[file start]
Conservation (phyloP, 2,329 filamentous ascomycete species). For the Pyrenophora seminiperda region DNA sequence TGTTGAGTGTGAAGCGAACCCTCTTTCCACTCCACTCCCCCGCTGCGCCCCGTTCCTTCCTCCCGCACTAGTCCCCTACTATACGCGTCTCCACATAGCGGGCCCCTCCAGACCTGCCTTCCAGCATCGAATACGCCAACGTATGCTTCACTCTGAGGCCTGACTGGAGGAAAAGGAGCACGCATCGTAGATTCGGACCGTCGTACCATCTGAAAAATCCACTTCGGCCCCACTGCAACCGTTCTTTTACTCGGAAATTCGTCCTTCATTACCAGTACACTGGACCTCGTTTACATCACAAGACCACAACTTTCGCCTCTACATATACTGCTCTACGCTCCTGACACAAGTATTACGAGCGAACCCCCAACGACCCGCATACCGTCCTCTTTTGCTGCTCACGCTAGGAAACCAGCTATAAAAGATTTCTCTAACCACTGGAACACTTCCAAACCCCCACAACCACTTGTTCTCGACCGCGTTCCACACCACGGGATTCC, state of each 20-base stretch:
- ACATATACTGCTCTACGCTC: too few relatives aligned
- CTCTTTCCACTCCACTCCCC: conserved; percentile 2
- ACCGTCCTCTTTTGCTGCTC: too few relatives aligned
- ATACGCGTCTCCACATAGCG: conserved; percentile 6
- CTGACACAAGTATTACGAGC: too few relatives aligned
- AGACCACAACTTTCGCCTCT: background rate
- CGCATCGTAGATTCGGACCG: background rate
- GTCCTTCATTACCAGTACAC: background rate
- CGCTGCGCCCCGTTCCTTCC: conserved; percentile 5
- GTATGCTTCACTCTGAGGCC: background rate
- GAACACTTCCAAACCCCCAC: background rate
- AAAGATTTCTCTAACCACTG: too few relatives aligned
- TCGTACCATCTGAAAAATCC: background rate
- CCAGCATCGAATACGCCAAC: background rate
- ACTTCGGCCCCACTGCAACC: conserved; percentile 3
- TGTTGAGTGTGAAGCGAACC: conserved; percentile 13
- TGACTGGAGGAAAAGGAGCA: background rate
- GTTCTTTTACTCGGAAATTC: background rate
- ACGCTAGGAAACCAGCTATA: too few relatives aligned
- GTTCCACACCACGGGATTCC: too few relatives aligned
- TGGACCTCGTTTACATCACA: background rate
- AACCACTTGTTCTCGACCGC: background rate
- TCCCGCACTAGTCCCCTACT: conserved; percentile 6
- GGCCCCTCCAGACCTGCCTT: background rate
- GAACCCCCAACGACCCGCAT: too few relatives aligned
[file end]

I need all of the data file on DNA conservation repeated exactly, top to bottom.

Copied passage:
Conservation (phyloP, 2,329 filamentous ascomycete species). For the Pyrenophora seminiperda region DNA sequence TGTTGAGTGTGAAGCGAACCCTCTTTCCACTCCACTCCCCCGCTGCGCCCCGTTCCTTCCTCCCGCACTAGTCCCCTACTATACGCGTCTCCACATAGCGGGCCCCTCCAGACCTGCCTTCCAGCATCGAATACGCCAACGTATGCTTCACTCTGAGGCCTGACTGGAGGAAAAGGAGCACGCATCGTAGATTCGGACCGTCGTACCATCTGAAAAATCCACTTCGGCCCCACTGCAACCGTTCTTTTACTCGGAAATTCGTCCTTCATTACCAGTACACTGGACCTCGTTTACATCACAAGACCACAACTTTCGCCTCTACATATACTGCTCTACGCTCCTGACACAAGTATTACGAGCGAACCCCCAACGACCCGCATACCGTCCTCTTTTGCTGCTCACGCTAGGAAACCAGCTATAAAAGATTTCTCTAACCACTGGAACACTTCCAAACCCCCACAACCACTTGTTCTCGACCGCGTTCCACACCACGGGATTCC, state of each 20-base stretch:
- ACATATACTGCTCTACGCTC: too few relatives aligned
- CTCTTTCCACTCCACTCCCC: conserved; percentile 2
- ACCGTCCTCTTTTGCTGCTC: too few relatives aligned
- ATACGCGTCTCCACATAGCG: conserved; percentile 6
- CTGACACAAGTATTACGAGC: too few relatives aligned
- AGACCACAACTTTCGCCTCT: background rate
- CGCATCGTAGATTCGGACCG: background rate
- GTCCTTCATTACCAGTACAC: background rate
- CGCTGCGCCCCGTTCCTTCC: conserved; percentile 5
- GTATGCTTCACTCTGAGGCC: background rate
- GAACACTTCCAAACCCCCAC: background rate
- AAAGATTTCTCTAACCACTG: too few relatives aligned
- TCGTACCATCTGAAAAATCC: background rate
- CCAGCATCGAATACGCCAAC: background rate
- ACTTCGGCCCCACTGCAACC: conserved; percentile 3
- TGTTGAGTGTGAAGCGAACC: conserved; percentile 13
- TGACTGGAGGAAAAGGAGCA: background rate
- GTTCTTTTACTCGGAAATTC: background rate
- ACGCTAGGAAACCAGCTATA: too few relatives aligned
- GTTCCACACCACGGGATTCC: too few relatives aligned
- TGGACCTCGTTTACATCACA: background rate
- AACCACTTGTTCTCGACCGC: background rate
- TCCCGCACTAGTCCCCTACT: conserved; percentile 6
- GGCCCCTCCAGACCTGCCTT: background rate
- GAACCCCCAACGACCCGCAT: too few relatives aligned